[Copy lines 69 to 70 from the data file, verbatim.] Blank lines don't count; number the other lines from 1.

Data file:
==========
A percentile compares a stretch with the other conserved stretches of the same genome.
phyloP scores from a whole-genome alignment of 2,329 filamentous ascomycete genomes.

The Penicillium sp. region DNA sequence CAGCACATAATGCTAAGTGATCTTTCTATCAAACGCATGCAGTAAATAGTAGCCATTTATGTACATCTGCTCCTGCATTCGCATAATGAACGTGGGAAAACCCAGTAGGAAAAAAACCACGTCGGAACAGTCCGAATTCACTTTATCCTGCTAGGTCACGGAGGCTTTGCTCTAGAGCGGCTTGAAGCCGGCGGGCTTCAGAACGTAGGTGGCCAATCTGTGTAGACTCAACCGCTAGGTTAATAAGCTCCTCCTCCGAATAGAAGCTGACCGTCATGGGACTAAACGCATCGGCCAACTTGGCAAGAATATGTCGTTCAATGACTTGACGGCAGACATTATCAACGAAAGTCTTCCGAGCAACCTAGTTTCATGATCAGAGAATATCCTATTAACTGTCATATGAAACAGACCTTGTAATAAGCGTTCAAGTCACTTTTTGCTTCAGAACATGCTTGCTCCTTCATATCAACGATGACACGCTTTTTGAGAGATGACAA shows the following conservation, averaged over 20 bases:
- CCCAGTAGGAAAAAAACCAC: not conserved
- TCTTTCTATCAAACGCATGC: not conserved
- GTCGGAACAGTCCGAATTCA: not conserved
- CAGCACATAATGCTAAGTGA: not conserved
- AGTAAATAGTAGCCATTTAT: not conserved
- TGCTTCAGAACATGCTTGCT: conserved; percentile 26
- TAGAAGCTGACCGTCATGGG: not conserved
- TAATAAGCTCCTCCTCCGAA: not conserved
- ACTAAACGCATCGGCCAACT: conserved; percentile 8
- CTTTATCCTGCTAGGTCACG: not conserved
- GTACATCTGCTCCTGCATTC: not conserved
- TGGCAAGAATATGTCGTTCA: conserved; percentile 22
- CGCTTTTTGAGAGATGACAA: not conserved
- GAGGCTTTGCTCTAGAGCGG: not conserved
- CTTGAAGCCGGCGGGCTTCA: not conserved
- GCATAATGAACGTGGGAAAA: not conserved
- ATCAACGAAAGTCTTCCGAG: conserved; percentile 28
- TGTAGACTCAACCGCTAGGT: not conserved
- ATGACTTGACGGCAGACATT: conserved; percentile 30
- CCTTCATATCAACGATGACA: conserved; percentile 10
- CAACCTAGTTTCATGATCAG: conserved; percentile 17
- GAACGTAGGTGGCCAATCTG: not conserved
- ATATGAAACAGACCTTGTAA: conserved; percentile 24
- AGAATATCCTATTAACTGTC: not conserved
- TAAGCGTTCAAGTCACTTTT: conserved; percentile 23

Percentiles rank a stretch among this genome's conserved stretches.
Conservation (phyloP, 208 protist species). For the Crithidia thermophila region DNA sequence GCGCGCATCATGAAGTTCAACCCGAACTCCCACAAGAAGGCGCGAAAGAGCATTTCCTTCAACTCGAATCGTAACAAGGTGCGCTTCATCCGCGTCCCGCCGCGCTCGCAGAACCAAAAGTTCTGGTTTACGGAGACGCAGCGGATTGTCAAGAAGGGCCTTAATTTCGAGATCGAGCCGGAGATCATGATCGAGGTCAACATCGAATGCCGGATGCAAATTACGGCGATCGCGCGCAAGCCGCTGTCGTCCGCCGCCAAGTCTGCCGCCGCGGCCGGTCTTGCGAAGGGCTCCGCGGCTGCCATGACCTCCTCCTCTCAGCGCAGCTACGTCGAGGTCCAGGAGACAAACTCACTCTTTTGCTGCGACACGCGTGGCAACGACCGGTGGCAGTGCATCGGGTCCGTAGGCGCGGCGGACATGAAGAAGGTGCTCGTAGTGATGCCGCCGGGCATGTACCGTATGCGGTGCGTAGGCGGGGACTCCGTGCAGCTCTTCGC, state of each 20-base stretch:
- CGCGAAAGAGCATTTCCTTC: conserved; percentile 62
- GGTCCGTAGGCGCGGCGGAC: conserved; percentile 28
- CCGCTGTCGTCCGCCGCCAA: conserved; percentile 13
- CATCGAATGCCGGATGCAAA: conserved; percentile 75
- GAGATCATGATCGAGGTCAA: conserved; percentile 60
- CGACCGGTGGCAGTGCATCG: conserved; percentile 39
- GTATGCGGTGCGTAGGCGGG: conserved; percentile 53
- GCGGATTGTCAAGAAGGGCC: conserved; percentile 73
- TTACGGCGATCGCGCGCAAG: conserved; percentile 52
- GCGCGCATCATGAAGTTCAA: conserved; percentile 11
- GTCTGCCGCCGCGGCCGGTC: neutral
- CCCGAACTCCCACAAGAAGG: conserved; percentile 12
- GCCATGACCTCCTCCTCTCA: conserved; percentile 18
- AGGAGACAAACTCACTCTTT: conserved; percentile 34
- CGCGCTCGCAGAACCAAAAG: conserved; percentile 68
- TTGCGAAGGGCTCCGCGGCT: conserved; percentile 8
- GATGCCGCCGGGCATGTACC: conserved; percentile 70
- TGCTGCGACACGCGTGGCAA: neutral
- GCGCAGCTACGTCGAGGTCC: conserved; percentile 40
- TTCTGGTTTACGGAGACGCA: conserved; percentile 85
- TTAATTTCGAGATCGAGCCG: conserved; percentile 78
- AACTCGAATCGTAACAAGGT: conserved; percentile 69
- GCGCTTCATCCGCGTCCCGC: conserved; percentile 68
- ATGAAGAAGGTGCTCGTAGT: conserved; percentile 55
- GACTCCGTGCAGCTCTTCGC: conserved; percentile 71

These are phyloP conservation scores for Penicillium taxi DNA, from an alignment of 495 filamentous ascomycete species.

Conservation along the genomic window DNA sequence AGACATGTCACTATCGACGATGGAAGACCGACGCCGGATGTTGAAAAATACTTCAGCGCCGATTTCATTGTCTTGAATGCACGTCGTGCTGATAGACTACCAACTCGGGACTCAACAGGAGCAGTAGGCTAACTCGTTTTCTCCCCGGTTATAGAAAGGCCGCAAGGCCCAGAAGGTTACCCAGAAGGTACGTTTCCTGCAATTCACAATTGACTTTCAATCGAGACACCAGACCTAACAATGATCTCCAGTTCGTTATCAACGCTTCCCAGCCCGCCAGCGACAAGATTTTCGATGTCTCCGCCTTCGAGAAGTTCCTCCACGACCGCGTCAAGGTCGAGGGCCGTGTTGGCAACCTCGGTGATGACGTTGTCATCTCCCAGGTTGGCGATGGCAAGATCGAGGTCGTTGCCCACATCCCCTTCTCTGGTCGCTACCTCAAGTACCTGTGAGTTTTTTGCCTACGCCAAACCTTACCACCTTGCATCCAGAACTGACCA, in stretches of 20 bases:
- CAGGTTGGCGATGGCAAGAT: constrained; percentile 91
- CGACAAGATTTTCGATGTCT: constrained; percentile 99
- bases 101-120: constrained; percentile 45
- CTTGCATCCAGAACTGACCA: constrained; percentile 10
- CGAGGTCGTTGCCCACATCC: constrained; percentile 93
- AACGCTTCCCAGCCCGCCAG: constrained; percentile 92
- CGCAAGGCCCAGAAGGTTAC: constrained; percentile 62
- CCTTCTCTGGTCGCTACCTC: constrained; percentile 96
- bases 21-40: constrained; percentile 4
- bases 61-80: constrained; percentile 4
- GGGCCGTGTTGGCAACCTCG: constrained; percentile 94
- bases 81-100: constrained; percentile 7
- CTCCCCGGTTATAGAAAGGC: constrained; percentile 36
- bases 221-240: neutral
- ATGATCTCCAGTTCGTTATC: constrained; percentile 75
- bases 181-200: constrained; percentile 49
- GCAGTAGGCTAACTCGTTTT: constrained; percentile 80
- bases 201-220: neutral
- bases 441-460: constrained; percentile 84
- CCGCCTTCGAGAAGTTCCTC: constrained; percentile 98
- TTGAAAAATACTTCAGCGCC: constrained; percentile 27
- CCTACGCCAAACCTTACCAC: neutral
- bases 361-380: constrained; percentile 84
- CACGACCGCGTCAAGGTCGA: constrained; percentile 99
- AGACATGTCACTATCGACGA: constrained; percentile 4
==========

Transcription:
- bases 81-100: constrained; percentile 7
- CTCCCCGGTTATAGAAAGGC: constrained; percentile 36